The majority of our modern landscapes are now managed, and many far more intensively than they should be. But happily there are still places where the ingredients haven’t changed much at all. Over the years and throughout my culinary career, I’ve been fortunate enough to meet and work with many food producers. There are few simpler, more honest ways to support oneself than working with raw and real ingredients in an ethical and sustainable way. These heroes of food production have a perceptive understanding of the environment and a direct responsibility to care for and nurture their landscape and its nature, in all its splendid degrees, in both a respectful and a considered way. They know that we are all the benefactors.

These remarkable people are as much a part of the evening supper I enjoy to cook and eat, as they are part of their own ever-changing seasonal landscape. The fisherman, the sheep farmer, the gardener… these individuals are the soul and sap of any industrious kitchen, the blood and bones behind all those prime cuts in the butchers shop and the colour and crunch behind the salads, herbs and vegetables I’ve just picked up for the weekend.

This book isn’t just about the provenance of ingredients. It’s not necessarily about the people who grow, catch, farm, harvest or collect them either. It’s not even about the landscapes. It is, more or less, a collection of simple recipes I love to cook, centred on a group of seasonal ingredients of which I’m particularly fond. Through these ingredients I hope to give every home cook an idea of context; a sense of the productive and beautiful places these foods come from. I’m sure many of them are ingredients you spend time preparing in your kitchen, too.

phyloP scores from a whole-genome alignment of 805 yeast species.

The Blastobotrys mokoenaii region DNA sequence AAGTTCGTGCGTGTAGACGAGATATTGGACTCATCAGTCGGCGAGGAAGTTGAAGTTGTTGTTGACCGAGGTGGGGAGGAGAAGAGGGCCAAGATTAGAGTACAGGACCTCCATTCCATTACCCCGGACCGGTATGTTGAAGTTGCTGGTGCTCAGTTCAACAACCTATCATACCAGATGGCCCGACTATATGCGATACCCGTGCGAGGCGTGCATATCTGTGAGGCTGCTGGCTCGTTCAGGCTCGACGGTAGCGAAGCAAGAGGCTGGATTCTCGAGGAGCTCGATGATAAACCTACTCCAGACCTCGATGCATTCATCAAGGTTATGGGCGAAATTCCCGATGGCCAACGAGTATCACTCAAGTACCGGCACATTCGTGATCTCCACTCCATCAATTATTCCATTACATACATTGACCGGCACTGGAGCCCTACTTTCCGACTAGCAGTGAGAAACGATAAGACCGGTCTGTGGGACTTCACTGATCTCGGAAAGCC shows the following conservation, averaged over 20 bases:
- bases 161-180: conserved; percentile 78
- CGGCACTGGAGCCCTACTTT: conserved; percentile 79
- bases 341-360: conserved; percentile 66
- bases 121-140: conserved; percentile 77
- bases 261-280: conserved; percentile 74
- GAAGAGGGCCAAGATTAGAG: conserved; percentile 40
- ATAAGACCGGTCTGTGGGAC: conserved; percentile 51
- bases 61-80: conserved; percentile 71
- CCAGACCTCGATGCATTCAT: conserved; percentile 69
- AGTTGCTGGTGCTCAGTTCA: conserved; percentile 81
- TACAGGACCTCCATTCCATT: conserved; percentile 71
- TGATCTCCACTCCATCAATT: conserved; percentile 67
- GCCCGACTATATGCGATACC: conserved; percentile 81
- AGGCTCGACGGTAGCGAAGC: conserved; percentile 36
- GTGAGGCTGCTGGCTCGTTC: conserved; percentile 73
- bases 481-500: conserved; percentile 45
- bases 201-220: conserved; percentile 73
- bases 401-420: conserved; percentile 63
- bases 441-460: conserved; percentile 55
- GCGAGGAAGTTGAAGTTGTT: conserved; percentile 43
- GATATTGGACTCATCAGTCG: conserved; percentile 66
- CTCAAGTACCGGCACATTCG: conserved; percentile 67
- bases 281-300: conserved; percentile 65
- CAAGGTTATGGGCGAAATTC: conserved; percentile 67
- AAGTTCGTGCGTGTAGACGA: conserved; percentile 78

Alongside this, my book is very much about that moment of pleasure when we first taste a dish. That fraction of time given over to the appreciation of all that makes a mouthful of food a joy. It should be this way; joy is, after all, the single most wonderful thing about eating, as pure an emotion as love or fear: the fragility of a perfectly cooked piece of fish as it flakes in the mouth, or the crispness of a fried potato, spiked by the hard edge of rosemary’s perfume; the clean, glassy crunch of a fresh lettuce leaf, a lick of lemony acidity its only foil. All these gorgeous textures, tastes and smells are owed in part to the cook’s careful and sure hand, but also to the journey the ingredient has made before it hits the plate or the pan or the hot embers of a barbecue.